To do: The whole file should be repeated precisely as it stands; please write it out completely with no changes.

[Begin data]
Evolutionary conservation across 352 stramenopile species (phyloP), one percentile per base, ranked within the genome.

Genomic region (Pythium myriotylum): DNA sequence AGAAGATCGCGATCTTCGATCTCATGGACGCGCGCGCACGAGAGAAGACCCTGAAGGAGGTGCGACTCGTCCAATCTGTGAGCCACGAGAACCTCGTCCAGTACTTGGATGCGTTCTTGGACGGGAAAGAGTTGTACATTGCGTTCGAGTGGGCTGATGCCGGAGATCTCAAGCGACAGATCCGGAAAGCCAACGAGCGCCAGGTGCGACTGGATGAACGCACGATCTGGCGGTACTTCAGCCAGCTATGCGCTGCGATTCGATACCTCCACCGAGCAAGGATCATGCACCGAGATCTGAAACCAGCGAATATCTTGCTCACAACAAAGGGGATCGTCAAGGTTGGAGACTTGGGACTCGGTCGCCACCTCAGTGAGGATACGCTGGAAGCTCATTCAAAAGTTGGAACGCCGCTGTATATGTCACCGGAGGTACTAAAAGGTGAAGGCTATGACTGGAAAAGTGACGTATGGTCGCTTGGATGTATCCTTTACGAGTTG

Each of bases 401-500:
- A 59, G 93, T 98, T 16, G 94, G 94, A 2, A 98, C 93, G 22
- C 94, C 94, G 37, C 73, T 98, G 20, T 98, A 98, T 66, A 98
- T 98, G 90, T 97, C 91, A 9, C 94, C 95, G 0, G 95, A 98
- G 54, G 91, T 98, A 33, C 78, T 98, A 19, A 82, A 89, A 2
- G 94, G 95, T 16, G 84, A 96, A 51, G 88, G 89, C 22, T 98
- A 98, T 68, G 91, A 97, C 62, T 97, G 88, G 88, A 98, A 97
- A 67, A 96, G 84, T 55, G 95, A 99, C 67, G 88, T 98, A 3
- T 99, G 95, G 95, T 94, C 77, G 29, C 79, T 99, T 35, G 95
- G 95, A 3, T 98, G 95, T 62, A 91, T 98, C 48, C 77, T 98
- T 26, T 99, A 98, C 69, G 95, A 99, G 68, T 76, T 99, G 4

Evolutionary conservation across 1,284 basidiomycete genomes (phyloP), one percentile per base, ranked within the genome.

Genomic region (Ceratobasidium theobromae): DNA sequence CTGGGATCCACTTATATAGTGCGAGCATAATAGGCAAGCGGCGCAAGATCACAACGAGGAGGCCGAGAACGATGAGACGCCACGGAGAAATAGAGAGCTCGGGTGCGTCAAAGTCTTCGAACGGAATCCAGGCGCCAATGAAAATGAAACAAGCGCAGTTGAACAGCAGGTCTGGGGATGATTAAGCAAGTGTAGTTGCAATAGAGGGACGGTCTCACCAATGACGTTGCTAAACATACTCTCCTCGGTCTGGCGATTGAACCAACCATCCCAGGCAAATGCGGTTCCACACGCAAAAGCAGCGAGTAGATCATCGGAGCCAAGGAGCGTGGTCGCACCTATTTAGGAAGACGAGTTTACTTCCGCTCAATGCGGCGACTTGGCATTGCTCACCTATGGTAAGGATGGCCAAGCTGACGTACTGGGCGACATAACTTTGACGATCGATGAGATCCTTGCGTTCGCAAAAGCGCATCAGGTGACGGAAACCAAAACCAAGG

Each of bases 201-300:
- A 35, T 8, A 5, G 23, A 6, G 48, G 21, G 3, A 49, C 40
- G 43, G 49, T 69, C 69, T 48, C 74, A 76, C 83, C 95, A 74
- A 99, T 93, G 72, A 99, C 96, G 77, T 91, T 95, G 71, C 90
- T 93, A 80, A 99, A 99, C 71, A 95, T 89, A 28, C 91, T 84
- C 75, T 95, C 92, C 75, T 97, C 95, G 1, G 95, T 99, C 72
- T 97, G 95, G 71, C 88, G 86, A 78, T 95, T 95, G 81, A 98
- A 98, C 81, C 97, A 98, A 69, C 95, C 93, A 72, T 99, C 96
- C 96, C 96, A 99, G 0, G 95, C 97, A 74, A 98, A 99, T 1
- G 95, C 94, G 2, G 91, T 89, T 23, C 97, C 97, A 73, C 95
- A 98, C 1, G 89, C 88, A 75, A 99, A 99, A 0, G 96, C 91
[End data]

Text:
Evolutionary conservation across 352 stramenopile species (phyloP), one percentile per base, ranked within the genome.

Genomic region (Pythium myriotylum): DNA sequence AGAAGATCGCGATCTTCGATCTCATGGACGCGCGCGCACGAGAGAAGACCCTGAAGGAGGTGCGACTCGTCCAATCTGTGAGCCACGAGAACCTCGTCCAGTACTTGGATGCGTTCTTGGACGGGAAAGAGTTGTACATTGCGTTCGAGTGGGCTGATGCCGGAGATCTCAAGCGACAGATCCGGAAAGCCAACGAGCGCCAGGTGCGACTGGATGAACGCACGATCTGGCGGTACTTCAGCCAGCTATGCGCTGCGATTCGATACCTCCACCGAGCAAGGATCATGCACCGAGATCTGAAACCAGCGAATATCTTGCTCACAACAAAGGGGATCGTCAAGGTTGGAGACTTGGGACTCGGTCGCCACCTCAGTGAGGATACGCTGGAAGCTCATTCAAAAGTTGGAACGCCGCTGTATATGTCACCGGAGGTACTAAAAGGTGAAGGCTATGACTGGAAAAGTGACGTATGGTCGCTTGGATGTATCCTTTACGAGTTG

Each of bases 401-500:
- A 59, G 93, T 98, T 16, G 94, G 94, A 2, A 98, C 93, G 22
- C 94, C 94, G 37, C 73, T 98, G 20, T 98, A 98, T 66, A 98
- T 98, G 90, T 97, C 91, A 9, C 94, C 95, G 0, G 95, A 98
- G 54, G 91, T 98, A 33, C 78, T 98, A 19, A 82, A 89, A 2
- G 94, G 95, T 16, G 84, A 96, A 51, G 88, G 89, C 22, T 98
- A 98, T 68, G 91, A 97, C 62, T 97, G 88, G 88, A 98, A 97
- A 67, A 96, G 84, T 55, G 95, A 99, C 67, G 88, T 98, A 3
- T 99, G 95, G 95, T 94, C 77, G 29, C 79, T 99, T 35, G 95
- G 95, A 3, T 98, G 95, T 62, A 91, T 98, C 48, C 77, T 98
- T 26, T 99, A 98, C 69, G 95, A 99, G 68, T 76, T 99, G 4

Evolutionary conservation across 1,284 basidiomycete genomes (phyloP), one percentile per base, ranked within the genome.

Genomic region (Ceratobasidium theobromae): DNA sequence CTGGGATCCACTTATATAGTGCGAGCATAATAGGCAAGCGGCGCAAGATCACAACGAGGAGGCCGAGAACGATGAGACGCCACGGAGAAATAGAGAGCTCGGGTGCGTCAAAGTCTTCGAACGGAATCCAGGCGCCAATGAAAATGAAACAAGCGCAGTTGAACAGCAGGTCTGGGGATGATTAAGCAAGTGTAGTTGCAATAGAGGGACGGTCTCACCAATGACGTTGCTAAACATACTCTCCTCGGTCTGGCGATTGAACCAACCATCCCAGGCAAATGCGGTTCCACACGCAAAAGCAGCGAGTAGATCATCGGAGCCAAGGAGCGTGGTCGCACCTATTTAGGAAGACGAGTTTACTTCCGCTCAATGCGGCGACTTGGCATTGCTCACCTATGGTAAGGATGGCCAAGCTGACGTACTGGGCGACATAACTTTGACGATCGATGAGATCCTTGCGTTCGCAAAAGCGCATCAGGTGACGGAAACCAAAACCAAGG

Each of bases 201-300:
- A 35, T 8, A 5, G 23, A 6, G 48, G 21, G 3, A 49, C 40
- G 43, G 49, T 69, C 69, T 48, C 74, A 76, C 83, C 95, A 74
- A 99, T 93, G 72, A 99, C 96, G 77, T 91, T 95, G 71, C 90
- T 93, A 80, A 99, A 99, C 71, A 95, T 89, A 28, C 91, T 84
- C 75, T 95, C 92, C 75, T 97, C 95, G 1, G 95, T 99, C 72
- T 97, G 95, G 71, C 88, G 86, A 78, T 95, T 95, G 81, A 98
- A 98, C 81, C 97, A 98, A 69, C 95, C 93, A 72, T 99, C 96
- C 96, C 96, A 99, G 0, G 95, C 97, A 74, A 98, A 99, T 1
- G 95, C 94, G 2, G 91, T 89, T 23, C 97, C 97, A 73, C 95
- A 98, C 1, G 89, C 88, A 75, A 99, A 99, A 0, G 96, C 91